In an interview with UCLA International Institute magazine shortly after the release of the movie, the director was to remark: Religions, I’m trying to have some.… Islam, we got that to try to…but yeah well, what kind of questions do you.. it’s kind of deep to the…Um… I don’t know, it’s different. Sometimes religion is different, but one thing that’s similar is the belief in ghosts. Every religion got ghosts but the way to treat, to prevent, to try to fight the ghosts is a different style, and the system of religion might be fit just for some country, you cannot…there is a different culture, even if it goes with the same system. Different religions must be something different. [.…] And yes, this is a love story, like love never dies – something like that – is the theme of the movie, but people might get it, because people enjoy horror and comedy and something like that. But I stick with love.

Chermarn Boonyasak (Buppha Rahtree)


  • Chermarn Boonyasak เฌอมาลย์ บุญยศักดิ์ (b. 15 Sept. 1982 — Bangkok, Thailand). Actress and model. Other names: Laila Bunyasak, Ploy พลอย. Starred in mega production Pattaya Heat (2023). 
  • Krit Sripoomseth as Ake.
  • Chompunoot Piyapane as Muay.
  • Sirisin Siripornsmathikul as Mrs. See.
  • Ampon Rattanawong as Maew.
  • Sakchai Sriboonak as Khmer Shaman 1.

หนังผีสยองขวัญ — บุปผาราตรี (Horror Ghost Movie — Night Flower) See the movie in Thai.

Tags: ghosts, legends, Thai cinema, healers, shamanism, healing

About the Author

Yuthlert sippapak 2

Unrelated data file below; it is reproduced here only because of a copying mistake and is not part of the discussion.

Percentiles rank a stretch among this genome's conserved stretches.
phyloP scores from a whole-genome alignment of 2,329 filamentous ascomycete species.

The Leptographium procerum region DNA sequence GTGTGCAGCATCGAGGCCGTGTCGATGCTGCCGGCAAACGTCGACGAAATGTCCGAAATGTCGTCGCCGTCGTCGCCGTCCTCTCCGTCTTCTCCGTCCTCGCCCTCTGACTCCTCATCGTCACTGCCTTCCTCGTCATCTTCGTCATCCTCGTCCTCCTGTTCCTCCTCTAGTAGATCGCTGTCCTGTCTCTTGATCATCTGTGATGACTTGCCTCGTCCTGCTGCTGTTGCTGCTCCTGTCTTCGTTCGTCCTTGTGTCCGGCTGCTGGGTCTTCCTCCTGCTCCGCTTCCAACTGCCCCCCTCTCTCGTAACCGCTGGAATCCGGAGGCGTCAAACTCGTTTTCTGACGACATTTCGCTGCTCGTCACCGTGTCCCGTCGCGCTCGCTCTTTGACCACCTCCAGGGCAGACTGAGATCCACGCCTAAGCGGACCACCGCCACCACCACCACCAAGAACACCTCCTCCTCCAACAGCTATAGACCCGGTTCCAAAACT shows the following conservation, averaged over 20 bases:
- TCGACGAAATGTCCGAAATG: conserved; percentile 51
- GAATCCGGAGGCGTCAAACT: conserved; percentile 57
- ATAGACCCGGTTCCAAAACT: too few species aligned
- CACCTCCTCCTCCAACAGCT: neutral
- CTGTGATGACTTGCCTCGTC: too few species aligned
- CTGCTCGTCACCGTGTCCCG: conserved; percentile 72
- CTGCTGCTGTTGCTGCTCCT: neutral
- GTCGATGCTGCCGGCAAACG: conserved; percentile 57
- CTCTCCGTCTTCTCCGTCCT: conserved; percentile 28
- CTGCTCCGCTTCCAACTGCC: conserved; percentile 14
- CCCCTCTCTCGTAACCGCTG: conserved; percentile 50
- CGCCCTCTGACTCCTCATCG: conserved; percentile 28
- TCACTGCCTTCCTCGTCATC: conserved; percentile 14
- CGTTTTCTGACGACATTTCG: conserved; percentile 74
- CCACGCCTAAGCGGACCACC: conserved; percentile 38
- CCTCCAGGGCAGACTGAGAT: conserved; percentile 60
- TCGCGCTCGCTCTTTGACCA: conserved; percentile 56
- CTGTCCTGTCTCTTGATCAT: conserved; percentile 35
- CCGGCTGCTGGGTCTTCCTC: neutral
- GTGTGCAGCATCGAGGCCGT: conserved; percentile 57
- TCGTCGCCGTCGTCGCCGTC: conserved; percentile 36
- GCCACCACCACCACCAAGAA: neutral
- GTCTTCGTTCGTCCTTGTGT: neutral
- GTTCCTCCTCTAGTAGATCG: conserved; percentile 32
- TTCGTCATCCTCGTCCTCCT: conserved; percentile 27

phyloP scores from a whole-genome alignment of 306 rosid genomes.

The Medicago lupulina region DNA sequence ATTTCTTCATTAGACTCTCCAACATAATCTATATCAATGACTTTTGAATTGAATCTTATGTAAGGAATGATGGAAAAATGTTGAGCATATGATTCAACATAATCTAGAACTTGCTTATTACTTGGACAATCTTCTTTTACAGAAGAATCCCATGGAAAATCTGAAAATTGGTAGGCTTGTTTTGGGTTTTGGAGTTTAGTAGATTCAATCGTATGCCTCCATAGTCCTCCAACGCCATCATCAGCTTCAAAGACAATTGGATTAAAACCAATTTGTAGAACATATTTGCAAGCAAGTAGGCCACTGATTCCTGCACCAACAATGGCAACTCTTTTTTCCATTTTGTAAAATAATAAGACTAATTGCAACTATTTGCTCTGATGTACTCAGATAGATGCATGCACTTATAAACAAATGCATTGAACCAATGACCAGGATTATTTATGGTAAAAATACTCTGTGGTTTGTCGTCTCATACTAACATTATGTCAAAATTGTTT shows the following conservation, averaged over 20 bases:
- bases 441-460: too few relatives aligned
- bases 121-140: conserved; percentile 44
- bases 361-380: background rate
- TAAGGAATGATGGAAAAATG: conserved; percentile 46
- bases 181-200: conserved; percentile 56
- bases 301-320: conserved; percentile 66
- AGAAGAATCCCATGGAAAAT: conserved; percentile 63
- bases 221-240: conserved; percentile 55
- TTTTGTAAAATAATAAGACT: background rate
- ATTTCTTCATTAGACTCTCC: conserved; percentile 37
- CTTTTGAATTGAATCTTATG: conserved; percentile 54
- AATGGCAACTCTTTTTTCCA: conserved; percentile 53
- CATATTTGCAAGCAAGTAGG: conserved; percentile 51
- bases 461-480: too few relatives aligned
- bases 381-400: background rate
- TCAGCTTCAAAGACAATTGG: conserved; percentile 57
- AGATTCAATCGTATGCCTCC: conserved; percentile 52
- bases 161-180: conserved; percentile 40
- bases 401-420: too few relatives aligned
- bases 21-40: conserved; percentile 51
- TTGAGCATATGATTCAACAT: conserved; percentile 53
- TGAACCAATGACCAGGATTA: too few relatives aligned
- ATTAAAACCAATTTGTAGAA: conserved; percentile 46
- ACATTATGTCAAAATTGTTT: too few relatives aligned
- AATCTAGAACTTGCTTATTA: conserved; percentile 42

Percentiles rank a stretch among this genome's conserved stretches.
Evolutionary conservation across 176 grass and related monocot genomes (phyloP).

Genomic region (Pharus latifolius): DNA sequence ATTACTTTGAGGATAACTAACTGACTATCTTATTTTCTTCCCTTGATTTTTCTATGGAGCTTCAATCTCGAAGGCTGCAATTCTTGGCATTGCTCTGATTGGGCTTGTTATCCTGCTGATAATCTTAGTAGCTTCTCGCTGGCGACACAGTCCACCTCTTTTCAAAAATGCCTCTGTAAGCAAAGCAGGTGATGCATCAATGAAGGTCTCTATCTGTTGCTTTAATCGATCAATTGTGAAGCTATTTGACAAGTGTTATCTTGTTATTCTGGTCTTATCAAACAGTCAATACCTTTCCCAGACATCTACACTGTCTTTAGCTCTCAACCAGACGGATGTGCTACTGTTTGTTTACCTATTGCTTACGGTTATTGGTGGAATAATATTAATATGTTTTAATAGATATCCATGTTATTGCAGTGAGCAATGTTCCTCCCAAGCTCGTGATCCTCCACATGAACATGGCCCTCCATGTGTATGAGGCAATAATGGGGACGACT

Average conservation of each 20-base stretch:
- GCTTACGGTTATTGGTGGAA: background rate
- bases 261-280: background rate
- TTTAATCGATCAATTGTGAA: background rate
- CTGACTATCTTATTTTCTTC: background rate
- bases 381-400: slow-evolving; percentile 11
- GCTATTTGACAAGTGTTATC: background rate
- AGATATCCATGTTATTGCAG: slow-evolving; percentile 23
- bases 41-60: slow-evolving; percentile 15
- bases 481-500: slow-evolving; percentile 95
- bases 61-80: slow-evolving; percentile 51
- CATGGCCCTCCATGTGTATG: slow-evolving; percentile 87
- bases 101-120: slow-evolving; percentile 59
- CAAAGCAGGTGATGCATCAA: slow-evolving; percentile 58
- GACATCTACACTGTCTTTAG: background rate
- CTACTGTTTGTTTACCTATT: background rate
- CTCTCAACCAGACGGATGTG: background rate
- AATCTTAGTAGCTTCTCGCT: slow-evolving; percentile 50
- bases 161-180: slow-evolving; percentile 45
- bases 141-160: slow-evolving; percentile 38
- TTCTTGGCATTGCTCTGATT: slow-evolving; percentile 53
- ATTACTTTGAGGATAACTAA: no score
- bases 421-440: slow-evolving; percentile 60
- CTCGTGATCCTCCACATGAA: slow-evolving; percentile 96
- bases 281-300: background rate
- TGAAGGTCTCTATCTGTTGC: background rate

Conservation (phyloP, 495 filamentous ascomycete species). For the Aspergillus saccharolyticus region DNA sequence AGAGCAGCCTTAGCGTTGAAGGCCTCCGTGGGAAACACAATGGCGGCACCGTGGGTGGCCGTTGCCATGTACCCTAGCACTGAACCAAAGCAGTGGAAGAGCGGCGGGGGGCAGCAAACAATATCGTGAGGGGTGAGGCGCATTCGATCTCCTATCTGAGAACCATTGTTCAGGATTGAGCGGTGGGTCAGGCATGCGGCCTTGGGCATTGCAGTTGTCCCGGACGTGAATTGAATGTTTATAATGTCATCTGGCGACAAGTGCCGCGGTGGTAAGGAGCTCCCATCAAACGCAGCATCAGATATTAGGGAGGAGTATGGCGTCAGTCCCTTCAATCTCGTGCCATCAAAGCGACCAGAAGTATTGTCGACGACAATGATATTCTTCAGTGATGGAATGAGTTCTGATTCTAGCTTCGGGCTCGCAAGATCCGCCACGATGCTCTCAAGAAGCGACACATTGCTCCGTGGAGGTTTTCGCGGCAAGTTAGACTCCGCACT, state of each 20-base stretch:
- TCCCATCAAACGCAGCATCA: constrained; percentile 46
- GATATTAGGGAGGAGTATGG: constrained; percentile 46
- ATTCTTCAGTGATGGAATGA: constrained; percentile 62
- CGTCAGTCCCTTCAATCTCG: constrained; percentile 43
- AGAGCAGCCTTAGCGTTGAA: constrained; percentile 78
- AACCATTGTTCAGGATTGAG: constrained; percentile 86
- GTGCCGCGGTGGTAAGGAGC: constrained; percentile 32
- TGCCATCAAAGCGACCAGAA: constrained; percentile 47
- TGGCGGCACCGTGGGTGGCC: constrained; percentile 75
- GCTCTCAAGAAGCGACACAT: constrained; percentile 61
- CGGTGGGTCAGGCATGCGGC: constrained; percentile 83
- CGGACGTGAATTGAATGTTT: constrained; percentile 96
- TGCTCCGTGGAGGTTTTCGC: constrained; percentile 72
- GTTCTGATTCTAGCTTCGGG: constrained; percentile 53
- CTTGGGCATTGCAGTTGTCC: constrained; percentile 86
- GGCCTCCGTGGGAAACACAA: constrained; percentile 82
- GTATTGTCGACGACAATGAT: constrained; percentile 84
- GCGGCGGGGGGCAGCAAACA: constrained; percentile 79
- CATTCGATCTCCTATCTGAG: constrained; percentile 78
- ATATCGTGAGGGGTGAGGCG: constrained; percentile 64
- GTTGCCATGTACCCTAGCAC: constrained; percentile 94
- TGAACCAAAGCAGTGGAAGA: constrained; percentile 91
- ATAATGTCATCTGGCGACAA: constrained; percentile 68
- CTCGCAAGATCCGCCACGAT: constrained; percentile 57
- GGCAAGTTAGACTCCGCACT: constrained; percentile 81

Yuthlert Sippapak

Yuthlert Sippapak ยุทธเลิศ สิปปภาค (b.. 8 Nov. 1966, Loei, Thailand) is a Thai film director, screenwriter and producer, best known for genre-blending films Killer Tattoo (comedy and action) and Buppah Rahtree (comedy and horror).

After studying fine arts and interior design at Silpakorn University, Bangkok, he joined the Art Students League in New York City, USA. He unsuccesfully submitted several scripts to Thai production companies. His first attempt at directing, Killer Tatoo (2001), a low budget production, was an instant hit.


  • Killer Tattoo (2001).
  • February (Khumphaphan) (2003).
  • Buppah Rahtree (Rahtree: Flower of the Night) (2003).
  • Sai Lor Fah (Pattaya Maniac) (2004).
  • Buppah Rahtree Phase 2: Rahtree Returns (2005).
  • Krasue Valentine (Ghost Valentine) (2006).
  • Ghost Station (2007).
  • The Last Moment (2008).
  • Kill Tim (2008).
  • Rahtree Revenge (2009).
  • Rahtree Reborn (2009)
  • Saturday Killer (2010).
  • Sam Yan (2010).
  • Friday Killers (2011).
  • Bangkok Assassins (2011).
  • Fatherland (2012).
  • Heaven & Hell (2012).
  • Chiang Khan Story (2014).
  • Buppha Ratree: A Haunting in Japan (2016).
  • Lady and The Jazz (2017).
  • Sodemacom Killer 2 (2020).
  • Nednari (2023).
  • Producer: 7 BoyScouts by Kitty Chicha (2023).